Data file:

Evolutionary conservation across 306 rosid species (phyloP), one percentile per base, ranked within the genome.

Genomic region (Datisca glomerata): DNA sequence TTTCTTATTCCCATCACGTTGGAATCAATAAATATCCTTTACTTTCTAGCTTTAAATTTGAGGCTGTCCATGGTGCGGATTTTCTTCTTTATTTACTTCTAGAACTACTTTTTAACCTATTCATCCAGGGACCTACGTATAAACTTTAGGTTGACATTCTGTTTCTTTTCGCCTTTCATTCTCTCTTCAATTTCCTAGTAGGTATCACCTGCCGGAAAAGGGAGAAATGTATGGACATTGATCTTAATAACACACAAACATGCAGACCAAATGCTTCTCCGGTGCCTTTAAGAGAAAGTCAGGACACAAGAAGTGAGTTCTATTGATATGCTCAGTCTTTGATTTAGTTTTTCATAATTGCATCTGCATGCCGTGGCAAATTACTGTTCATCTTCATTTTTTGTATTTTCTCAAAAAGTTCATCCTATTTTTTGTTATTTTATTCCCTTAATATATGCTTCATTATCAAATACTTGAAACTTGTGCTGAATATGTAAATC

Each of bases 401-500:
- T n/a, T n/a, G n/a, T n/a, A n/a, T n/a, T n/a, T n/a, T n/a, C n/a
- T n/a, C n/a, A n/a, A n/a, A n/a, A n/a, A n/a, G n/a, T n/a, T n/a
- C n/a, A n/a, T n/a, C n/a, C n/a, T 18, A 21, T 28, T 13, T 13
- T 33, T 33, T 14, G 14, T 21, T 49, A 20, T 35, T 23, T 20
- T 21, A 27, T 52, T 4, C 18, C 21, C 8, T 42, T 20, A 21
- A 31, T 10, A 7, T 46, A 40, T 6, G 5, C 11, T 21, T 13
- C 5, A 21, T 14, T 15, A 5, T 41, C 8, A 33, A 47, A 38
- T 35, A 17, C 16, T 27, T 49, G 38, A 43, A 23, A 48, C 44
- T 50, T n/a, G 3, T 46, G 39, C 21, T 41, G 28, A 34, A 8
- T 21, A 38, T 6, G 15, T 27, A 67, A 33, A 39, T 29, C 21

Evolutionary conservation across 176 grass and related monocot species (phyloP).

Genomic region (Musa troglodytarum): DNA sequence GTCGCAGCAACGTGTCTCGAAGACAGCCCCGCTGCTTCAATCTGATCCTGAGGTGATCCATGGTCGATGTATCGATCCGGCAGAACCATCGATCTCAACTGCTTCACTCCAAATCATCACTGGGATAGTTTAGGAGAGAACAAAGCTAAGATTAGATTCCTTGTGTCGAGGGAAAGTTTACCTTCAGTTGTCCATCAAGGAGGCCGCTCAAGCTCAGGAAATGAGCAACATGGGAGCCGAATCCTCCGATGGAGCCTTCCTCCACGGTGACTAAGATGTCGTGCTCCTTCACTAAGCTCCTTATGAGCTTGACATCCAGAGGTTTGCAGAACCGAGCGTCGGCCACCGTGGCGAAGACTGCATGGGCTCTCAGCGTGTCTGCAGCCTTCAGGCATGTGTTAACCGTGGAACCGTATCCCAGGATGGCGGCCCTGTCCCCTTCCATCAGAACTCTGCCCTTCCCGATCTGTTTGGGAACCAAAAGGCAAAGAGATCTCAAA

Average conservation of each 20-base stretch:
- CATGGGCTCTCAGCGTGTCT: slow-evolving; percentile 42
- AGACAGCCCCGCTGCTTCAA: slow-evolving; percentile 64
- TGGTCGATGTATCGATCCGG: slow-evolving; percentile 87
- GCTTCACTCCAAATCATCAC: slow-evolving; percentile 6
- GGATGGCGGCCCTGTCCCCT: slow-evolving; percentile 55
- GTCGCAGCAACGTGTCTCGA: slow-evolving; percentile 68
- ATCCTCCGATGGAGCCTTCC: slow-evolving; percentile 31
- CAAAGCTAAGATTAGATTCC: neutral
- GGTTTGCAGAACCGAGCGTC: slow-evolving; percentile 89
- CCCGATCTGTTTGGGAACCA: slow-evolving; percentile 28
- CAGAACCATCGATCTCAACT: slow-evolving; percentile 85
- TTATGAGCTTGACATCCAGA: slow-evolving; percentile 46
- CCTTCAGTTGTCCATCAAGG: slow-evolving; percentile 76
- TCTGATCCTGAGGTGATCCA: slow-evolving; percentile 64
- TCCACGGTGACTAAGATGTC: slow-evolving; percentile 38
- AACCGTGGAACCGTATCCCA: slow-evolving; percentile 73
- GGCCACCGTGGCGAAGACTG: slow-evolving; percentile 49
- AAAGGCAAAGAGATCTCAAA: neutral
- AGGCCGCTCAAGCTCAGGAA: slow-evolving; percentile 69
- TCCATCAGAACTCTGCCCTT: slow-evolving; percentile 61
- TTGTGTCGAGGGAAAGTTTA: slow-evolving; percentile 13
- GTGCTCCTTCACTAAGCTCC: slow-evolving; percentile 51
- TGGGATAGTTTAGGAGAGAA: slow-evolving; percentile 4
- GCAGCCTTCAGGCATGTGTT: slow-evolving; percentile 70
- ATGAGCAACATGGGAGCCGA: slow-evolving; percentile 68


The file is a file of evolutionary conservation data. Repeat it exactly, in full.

Evolutionary conservation across 306 rosid species (phyloP), one percentile per base, ranked within the genome.

Genomic region (Datisca glomerata): DNA sequence TTTCTTATTCCCATCACGTTGGAATCAATAAATATCCTTTACTTTCTAGCTTTAAATTTGAGGCTGTCCATGGTGCGGATTTTCTTCTTTATTTACTTCTAGAACTACTTTTTAACCTATTCATCCAGGGACCTACGTATAAACTTTAGGTTGACATTCTGTTTCTTTTCGCCTTTCATTCTCTCTTCAATTTCCTAGTAGGTATCACCTGCCGGAAAAGGGAGAAATGTATGGACATTGATCTTAATAACACACAAACATGCAGACCAAATGCTTCTCCGGTGCCTTTAAGAGAAAGTCAGGACACAAGAAGTGAGTTCTATTGATATGCTCAGTCTTTGATTTAGTTTTTCATAATTGCATCTGCATGCCGTGGCAAATTACTGTTCATCTTCATTTTTTGTATTTTCTCAAAAAGTTCATCCTATTTTTTGTTATTTTATTCCCTTAATATATGCTTCATTATCAAATACTTGAAACTTGTGCTGAATATGTAAATC

Each of bases 401-500:
- T n/a, T n/a, G n/a, T n/a, A n/a, T n/a, T n/a, T n/a, T n/a, C n/a
- T n/a, C n/a, A n/a, A n/a, A n/a, A n/a, A n/a, G n/a, T n/a, T n/a
- C n/a, A n/a, T n/a, C n/a, C n/a, T 18, A 21, T 28, T 13, T 13
- T 33, T 33, T 14, G 14, T 21, T 49, A 20, T 35, T 23, T 20
- T 21, A 27, T 52, T 4, C 18, C 21, C 8, T 42, T 20, A 21
- A 31, T 10, A 7, T 46, A 40, T 6, G 5, C 11, T 21, T 13
- C 5, A 21, T 14, T 15, A 5, T 41, C 8, A 33, A 47, A 38
- T 35, A 17, C 16, T 27, T 49, G 38, A 43, A 23, A 48, C 44
- T 50, T n/a, G 3, T 46, G 39, C 21, T 41, G 28, A 34, A 8
- T 21, A 38, T 6, G 15, T 27, A 67, A 33, A 39, T 29, C 21

Evolutionary conservation across 176 grass and related monocot species (phyloP).

Genomic region (Musa troglodytarum): DNA sequence GTCGCAGCAACGTGTCTCGAAGACAGCCCCGCTGCTTCAATCTGATCCTGAGGTGATCCATGGTCGATGTATCGATCCGGCAGAACCATCGATCTCAACTGCTTCACTCCAAATCATCACTGGGATAGTTTAGGAGAGAACAAAGCTAAGATTAGATTCCTTGTGTCGAGGGAAAGTTTACCTTCAGTTGTCCATCAAGGAGGCCGCTCAAGCTCAGGAAATGAGCAACATGGGAGCCGAATCCTCCGATGGAGCCTTCCTCCACGGTGACTAAGATGTCGTGCTCCTTCACTAAGCTCCTTATGAGCTTGACATCCAGAGGTTTGCAGAACCGAGCGTCGGCCACCGTGGCGAAGACTGCATGGGCTCTCAGCGTGTCTGCAGCCTTCAGGCATGTGTTAACCGTGGAACCGTATCCCAGGATGGCGGCCCTGTCCCCTTCCATCAGAACTCTGCCCTTCCCGATCTGTTTGGGAACCAAAAGGCAAAGAGATCTCAAA

Average conservation of each 20-base stretch:
- CATGGGCTCTCAGCGTGTCT: slow-evolving; percentile 42
- AGACAGCCCCGCTGCTTCAA: slow-evolving; percentile 64
- TGGTCGATGTATCGATCCGG: slow-evolving; percentile 87
- GCTTCACTCCAAATCATCAC: slow-evolving; percentile 6
- GGATGGCGGCCCTGTCCCCT: slow-evolving; percentile 55
- GTCGCAGCAACGTGTCTCGA: slow-evolving; percentile 68
- ATCCTCCGATGGAGCCTTCC: slow-evolving; percentile 31
- CAAAGCTAAGATTAGATTCC: neutral
- GGTTTGCAGAACCGAGCGTC: slow-evolving; percentile 89
- CCCGATCTGTTTGGGAACCA: slow-evolving; percentile 28
- CAGAACCATCGATCTCAACT: slow-evolving; percentile 85
- TTATGAGCTTGACATCCAGA: slow-evolving; percentile 46
- CCTTCAGTTGTCCATCAAGG: slow-evolving; percentile 76
- TCTGATCCTGAGGTGATCCA: slow-evolving; percentile 64
- TCCACGGTGACTAAGATGTC: slow-evolving; percentile 38
- AACCGTGGAACCGTATCCCA: slow-evolving; percentile 73
- GGCCACCGTGGCGAAGACTG: slow-evolving; percentile 49
- AAAGGCAAAGAGATCTCAAA: neutral
- AGGCCGCTCAAGCTCAGGAA: slow-evolving; percentile 69
- TCCATCAGAACTCTGCCCTT: slow-evolving; percentile 61
- TTGTGTCGAGGGAAAGTTTA: slow-evolving; percentile 13
- GTGCTCCTTCACTAAGCTCC: slow-evolving; percentile 51
- TGGGATAGTTTAGGAGAGAA: slow-evolving; percentile 4
- GCAGCCTTCAGGCATGTGTT: slow-evolving; percentile 70
- ATGAGCAACATGGGAGCCGA: slow-evolving; percentile 68